“From this it’s clear that I acted in my own self-interest when I decided not to interfere in her happiness. There was a noble side to my conduct, but the principal force was that of my own nature seeking its own good. That’s why I had the strength to act so well, if I may say so myself. I didn’t vacillate at all; I didn’t create any unnecessary fuss or unpleasantness for others; and I didn’t betray my obligation. It’s easy when obligation corresponds to the inclination of your own nature.

“I left for Ryazan. Some time later she called me back, saying that my presence would no longer interfere with her life. But I saw that it did. As far as I could understand, there were two main reasons. She found it painful to see the man to whom, in her opinion, she was so exceedingly indebted. Here she was mistaken; she was in no way indebted to me, since I was acting far more for myself than for her. But she saw it differently and felt a large debt of gratitude to me. And that is a burdensome feeling; it has a pleasant side, but this predominates only when the feeling of gratitude isn’t too strong. When it is strong, it’s oppressive. The other reason—and once again it’s a fairly delicate matter to explain, but I have to say what I think—the other reason lies in the unpleasant abnormality of her position vis-à-vis social convention. She found it painful that society did not formally recognize her right to occupy that position. And so I realized that she would find it painful if I carried on my existence at her side. I won’t hide the fact that this new discovery had an aspect that was incomparably more painful than all the feelings I had experienced in earlier stages of this affair. I was still very favorably disposed toward her: I wanted to remain her close friend. I’d hoped that this would still be possible. When I saw that it could no longer be, I felt very, very sad. There was no recompense for this sadness in any calculation of self-interest. I can say that my decision, my final decision, was taken solely out of my attachment to her, only out of a desire for things to be better for her, exclusively from unselfish motives. On the other hand, never did my relations to her, even at the best of times, afford me such inner pleasure as did that resolution. Here I was acting under the influence of what I can call nobility, or more accurately, noble calculation, that is, where the general law of human nature acts entirely by itself, without borrowing any support from individual particularties. And here I learned what a sublime pleasure it is to feel oneself acting like a noble person, that is, as every man should act—not Ivan or Peter, but every man, without specifying any name. What a sublime pleasure to feel oneself simply a man—not Ivan or Peter, but a man, purely and simply. This feeling is too powerful; ordinary natures such as mine cannot endure too often being elevated to this level of feeling. But happy is he who has the occasional opportunity to experience it.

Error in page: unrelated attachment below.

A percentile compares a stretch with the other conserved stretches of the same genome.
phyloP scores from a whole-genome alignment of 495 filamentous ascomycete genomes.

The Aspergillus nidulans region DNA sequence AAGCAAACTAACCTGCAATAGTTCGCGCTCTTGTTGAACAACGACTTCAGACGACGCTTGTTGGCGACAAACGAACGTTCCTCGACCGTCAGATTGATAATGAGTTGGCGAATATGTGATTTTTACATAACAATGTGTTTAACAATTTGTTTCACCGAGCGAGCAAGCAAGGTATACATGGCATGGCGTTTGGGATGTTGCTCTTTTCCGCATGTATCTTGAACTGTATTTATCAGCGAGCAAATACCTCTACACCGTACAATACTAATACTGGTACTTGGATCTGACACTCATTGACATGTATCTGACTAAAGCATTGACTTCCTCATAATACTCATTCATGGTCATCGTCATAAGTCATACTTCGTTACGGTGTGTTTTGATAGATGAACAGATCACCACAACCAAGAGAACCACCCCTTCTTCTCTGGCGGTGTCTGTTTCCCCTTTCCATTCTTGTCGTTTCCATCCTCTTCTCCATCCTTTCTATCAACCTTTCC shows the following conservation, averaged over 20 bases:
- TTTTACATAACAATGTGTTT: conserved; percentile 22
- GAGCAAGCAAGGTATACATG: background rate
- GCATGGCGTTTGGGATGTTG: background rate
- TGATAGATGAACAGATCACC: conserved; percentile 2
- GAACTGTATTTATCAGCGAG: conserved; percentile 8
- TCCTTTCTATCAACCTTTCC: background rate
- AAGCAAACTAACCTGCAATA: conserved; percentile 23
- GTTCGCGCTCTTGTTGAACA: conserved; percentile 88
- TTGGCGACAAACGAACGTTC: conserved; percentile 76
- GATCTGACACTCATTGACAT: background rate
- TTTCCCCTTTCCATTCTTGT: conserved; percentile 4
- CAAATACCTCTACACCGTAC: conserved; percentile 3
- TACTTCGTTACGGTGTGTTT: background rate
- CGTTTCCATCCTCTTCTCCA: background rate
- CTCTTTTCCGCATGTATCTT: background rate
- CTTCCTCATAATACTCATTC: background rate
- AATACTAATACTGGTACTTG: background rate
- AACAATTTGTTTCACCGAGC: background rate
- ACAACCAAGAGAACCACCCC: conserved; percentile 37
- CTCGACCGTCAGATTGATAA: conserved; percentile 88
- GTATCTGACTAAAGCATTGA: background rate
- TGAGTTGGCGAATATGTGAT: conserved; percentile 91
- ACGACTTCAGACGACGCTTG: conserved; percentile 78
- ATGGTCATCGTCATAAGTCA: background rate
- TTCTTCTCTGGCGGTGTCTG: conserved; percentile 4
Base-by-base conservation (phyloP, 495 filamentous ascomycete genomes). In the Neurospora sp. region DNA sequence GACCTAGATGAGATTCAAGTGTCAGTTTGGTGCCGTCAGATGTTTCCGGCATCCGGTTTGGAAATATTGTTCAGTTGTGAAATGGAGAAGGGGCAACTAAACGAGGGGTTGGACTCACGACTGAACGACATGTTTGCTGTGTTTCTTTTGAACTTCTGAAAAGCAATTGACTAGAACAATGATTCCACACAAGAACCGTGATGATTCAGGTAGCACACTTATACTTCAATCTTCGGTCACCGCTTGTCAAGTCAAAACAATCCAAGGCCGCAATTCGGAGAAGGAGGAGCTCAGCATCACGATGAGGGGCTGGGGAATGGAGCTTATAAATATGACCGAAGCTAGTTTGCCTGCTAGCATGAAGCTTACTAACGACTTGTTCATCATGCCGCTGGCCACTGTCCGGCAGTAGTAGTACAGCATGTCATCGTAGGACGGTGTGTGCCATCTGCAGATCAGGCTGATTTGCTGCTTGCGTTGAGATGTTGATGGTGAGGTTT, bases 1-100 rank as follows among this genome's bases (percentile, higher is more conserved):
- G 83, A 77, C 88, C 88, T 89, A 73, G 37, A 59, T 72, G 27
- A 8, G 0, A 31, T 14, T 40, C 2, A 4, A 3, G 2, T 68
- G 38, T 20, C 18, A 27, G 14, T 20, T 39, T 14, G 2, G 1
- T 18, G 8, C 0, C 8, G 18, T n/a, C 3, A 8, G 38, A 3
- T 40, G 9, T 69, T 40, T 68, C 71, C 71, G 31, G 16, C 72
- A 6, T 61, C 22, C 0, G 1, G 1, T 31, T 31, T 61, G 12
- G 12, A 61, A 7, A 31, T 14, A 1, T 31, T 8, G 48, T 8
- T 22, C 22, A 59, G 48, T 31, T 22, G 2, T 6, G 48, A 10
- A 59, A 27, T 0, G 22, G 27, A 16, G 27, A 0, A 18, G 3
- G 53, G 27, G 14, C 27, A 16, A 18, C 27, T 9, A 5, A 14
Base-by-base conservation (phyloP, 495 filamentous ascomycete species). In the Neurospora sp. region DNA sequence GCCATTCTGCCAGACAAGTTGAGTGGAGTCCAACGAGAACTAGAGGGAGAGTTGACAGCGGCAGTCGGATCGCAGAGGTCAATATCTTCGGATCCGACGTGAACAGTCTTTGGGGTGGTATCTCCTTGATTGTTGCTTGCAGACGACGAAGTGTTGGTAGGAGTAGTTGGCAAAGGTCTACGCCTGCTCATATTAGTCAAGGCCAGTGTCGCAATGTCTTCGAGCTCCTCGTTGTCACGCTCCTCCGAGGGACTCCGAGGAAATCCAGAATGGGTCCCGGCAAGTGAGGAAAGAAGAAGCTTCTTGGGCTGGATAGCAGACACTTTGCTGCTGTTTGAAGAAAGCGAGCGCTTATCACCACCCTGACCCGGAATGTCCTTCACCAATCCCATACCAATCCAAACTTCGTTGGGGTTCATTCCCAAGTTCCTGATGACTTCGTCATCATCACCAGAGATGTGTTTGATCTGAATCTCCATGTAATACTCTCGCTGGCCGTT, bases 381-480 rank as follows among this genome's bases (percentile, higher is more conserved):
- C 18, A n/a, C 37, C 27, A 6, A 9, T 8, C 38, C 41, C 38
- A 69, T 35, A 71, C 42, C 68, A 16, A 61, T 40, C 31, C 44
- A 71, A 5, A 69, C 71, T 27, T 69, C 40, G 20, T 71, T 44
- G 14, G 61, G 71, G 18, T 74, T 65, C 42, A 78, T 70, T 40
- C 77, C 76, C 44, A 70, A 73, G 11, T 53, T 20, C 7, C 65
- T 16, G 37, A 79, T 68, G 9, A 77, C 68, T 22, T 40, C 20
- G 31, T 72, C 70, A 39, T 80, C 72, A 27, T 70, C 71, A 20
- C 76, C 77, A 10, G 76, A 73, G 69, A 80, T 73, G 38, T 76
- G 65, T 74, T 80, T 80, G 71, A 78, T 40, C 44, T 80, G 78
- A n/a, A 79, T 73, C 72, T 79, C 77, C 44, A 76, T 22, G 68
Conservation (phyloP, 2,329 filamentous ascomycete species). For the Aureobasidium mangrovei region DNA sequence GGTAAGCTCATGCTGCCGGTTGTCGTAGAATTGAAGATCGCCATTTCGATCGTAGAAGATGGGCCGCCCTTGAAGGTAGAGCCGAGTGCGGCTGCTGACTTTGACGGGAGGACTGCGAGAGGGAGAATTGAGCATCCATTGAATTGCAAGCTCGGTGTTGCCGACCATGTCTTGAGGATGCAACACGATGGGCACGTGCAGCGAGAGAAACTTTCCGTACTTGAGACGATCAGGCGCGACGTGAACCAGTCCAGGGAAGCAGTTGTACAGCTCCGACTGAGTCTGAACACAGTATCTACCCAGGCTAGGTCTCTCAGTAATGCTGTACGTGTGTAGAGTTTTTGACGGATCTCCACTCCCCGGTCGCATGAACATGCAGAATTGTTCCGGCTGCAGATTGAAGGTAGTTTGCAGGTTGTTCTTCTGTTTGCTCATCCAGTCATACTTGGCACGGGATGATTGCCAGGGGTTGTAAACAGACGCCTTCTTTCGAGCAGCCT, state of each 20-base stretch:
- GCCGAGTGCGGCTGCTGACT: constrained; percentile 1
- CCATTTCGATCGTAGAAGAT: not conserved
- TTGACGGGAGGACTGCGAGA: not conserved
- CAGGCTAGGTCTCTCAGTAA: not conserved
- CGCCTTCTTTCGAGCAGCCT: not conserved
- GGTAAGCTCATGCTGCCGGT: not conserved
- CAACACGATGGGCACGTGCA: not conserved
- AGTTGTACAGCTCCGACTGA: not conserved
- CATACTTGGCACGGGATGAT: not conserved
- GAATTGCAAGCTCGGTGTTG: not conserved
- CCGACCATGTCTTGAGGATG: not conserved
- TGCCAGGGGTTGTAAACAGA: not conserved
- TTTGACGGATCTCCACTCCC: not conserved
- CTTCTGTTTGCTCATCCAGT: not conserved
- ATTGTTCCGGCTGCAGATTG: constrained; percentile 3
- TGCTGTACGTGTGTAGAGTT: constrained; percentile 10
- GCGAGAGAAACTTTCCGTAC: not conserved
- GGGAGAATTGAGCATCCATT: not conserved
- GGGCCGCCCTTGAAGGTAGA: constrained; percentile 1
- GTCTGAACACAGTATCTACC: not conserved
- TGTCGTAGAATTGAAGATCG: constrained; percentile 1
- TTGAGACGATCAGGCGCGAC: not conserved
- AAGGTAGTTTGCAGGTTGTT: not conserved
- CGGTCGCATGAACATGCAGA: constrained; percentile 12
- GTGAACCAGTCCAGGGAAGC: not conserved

“There’s no need to explain the side of my behavior which would have been most unreasonable if I had been dealing with other people, but which was very clearly justified by the character of the person to whom I was yielding. As I was leaving for Ryazan, not one word was spoken between her and Alexander Matveich. When I was making my final decision, not one word was exchanged between him and me, or between her and me. But I knew him very well; I had no need to ascertain his thoughts in order to know what they were.”

I have conveyed Dimitry Sergeich’s words with literal accuracy, as I stated above.

I am a total stranger to you. But this correspondence upon which I have entered in fulfillment of the late Dmitry Sergeich’s request is so intimate that you are probably interested in learning who your strange correspondent is, since he’s so conversant with the inner life of the late Dmitry Sergeich. I am a former medical student. I have nothing more to add about myself. Recently I was living in Petersburg. Several days ago I decided to travel and seek a new career for myself abroad. I left Petersburg the day after you learned about Dmitry Sergeich’s death. For a special reason I had no documents and had to use someone else’s papers, which one of our mutual acquaintances was kind enough to provide. He gave them to me on condition that I carry out several commissions along the way. When you next have the opportunity to see Mr. Rakhmetov, be so kind as to tell him that all his commissions have been carried out just as he requested. Now I shall wander around, probably in Germany, to observe the customs there. I have several hundred rubles and want to have a good time. When I’m tired of such idleness, I’ll look for some employment. What kind? Who cares. Where? Wherever.... I’m as free as a bird and can be as carefree as one, too. What a delightful situation!